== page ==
A hierarchical network of pattern engines needs a lot of memory. The lowest layers, however, may be frozen after some initial phase. During this early phase, new output symbols and feedback produce complicated locally constant functions. Later on, modified thresholds or increased veto will stabilize the domain borders. Change and adaptation will stop.
Such a layer may be stored in a very compact form.
Recent advances in computer science have produced a family of hash functions that are a perfect fit for this kind of table. There are now algorithms that can construct a minimal perfect hash function for a very large set of keys in linear time. The resulting hash function is perfect, it has no collisions. It is minimal, function evaluation is just a single array lookup. There is no overhead for a fill factor less than 100% and no overhead for chaining or other forms of collision handling. Storing such a function needs at least 1/log(2)=1.44 bits per key, and this limit is reached up to a small constant factor.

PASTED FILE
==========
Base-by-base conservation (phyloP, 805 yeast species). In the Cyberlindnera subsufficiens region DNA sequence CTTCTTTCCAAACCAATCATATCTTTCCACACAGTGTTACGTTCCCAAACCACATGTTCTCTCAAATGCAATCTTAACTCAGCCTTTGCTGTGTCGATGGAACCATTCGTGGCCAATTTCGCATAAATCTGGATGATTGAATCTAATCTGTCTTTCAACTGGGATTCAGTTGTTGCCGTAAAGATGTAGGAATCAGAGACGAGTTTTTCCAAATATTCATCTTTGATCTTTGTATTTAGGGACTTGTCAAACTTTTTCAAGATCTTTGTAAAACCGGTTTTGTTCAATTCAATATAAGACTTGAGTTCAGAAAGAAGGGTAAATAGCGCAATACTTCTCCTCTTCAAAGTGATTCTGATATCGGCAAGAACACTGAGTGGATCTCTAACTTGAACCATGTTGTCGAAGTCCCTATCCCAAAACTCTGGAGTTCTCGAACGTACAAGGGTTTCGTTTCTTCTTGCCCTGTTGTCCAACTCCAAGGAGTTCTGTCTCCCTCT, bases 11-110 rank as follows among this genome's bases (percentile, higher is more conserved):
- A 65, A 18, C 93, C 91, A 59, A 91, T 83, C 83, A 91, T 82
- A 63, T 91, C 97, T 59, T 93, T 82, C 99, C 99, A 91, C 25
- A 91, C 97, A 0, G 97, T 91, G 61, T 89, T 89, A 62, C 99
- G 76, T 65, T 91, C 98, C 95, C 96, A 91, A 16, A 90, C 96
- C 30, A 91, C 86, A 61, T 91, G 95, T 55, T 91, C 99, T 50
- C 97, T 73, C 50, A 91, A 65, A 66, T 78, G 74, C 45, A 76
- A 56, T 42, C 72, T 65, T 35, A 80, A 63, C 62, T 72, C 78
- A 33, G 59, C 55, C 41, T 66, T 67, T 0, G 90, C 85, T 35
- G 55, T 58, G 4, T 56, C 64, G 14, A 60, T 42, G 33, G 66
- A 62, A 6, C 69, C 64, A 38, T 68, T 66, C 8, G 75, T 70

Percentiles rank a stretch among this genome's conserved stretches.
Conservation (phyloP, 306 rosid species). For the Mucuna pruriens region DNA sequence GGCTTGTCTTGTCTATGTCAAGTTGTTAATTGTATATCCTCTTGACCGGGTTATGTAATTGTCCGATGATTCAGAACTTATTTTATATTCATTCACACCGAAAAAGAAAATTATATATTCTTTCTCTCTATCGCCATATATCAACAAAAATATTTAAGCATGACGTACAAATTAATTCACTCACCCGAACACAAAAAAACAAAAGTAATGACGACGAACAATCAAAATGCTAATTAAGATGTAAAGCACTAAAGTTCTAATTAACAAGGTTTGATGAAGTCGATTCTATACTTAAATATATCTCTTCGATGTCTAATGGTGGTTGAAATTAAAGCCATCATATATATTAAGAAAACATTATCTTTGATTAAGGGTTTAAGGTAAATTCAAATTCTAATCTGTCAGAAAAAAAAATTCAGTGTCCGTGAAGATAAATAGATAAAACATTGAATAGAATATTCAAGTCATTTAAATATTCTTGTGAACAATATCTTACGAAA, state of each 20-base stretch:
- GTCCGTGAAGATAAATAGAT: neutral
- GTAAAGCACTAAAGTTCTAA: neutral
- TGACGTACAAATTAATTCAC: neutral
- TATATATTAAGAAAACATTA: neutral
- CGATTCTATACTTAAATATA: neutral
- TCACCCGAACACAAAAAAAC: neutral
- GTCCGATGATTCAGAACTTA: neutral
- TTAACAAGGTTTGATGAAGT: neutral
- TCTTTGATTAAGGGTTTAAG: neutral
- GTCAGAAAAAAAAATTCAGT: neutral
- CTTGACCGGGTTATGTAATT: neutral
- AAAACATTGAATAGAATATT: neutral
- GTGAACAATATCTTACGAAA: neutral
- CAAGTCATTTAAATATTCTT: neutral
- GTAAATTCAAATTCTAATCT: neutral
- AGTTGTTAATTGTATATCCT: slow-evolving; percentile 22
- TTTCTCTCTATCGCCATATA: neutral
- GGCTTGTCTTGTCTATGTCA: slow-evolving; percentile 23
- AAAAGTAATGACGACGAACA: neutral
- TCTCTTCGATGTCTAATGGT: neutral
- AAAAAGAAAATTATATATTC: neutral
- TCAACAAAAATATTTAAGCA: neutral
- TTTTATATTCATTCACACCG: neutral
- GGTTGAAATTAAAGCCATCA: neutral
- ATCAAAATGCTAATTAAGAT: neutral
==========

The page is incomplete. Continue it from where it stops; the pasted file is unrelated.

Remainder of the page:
But look for yourself at sourceforge .
The authors have built a complete, ready to use library under the LGPL. Thank you very much.
P.S. I’m trying to understand the algorithms. A minimal perfect hash function X ⟶ Y is just a universal map from X to Y. The graph-theoretic background may have implications for the pattern engine itself. Can you spot the hypergraph lurking in the logo? The image of a point of X under (hk) is an “edge” in a uniform hypergraph. The engine is trying to solve a coloring problem.